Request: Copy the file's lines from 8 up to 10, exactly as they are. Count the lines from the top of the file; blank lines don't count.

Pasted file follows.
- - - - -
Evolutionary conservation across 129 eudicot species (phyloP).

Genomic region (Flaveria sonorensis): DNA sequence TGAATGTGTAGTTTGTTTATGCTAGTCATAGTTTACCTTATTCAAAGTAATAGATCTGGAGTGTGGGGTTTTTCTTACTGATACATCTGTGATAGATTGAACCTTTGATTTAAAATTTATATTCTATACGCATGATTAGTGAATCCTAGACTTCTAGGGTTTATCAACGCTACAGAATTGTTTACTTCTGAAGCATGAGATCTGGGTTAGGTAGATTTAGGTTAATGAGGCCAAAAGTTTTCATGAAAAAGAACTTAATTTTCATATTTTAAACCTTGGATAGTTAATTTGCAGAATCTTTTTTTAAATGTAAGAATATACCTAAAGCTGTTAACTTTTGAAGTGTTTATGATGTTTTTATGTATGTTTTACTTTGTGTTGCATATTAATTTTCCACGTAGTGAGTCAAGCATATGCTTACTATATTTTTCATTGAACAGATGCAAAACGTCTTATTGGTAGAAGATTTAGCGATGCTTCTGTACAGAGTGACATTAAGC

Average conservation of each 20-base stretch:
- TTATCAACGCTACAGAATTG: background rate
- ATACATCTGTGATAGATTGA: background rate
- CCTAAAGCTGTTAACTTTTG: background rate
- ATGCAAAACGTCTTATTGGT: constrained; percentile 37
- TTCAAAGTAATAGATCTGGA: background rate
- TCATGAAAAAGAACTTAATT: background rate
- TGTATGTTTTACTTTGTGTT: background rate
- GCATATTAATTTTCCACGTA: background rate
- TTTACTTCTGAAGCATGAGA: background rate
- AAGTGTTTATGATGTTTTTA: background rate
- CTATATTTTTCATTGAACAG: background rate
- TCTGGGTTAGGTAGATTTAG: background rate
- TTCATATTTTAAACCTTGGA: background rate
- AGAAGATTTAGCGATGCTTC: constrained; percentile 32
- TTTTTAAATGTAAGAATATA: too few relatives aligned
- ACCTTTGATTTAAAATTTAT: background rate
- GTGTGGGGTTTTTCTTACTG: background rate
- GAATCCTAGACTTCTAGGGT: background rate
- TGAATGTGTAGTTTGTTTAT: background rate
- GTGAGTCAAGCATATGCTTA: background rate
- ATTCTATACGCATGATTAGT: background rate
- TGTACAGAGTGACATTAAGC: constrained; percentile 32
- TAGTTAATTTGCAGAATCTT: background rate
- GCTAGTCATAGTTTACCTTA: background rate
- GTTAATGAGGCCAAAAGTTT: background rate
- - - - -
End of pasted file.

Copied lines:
- TTCAAAGTAATAGATCTGGA: background rate
- TCATGAAAAAGAACTTAATT: background rate
- TGTATGTTTTACTTTGTGTT: background rate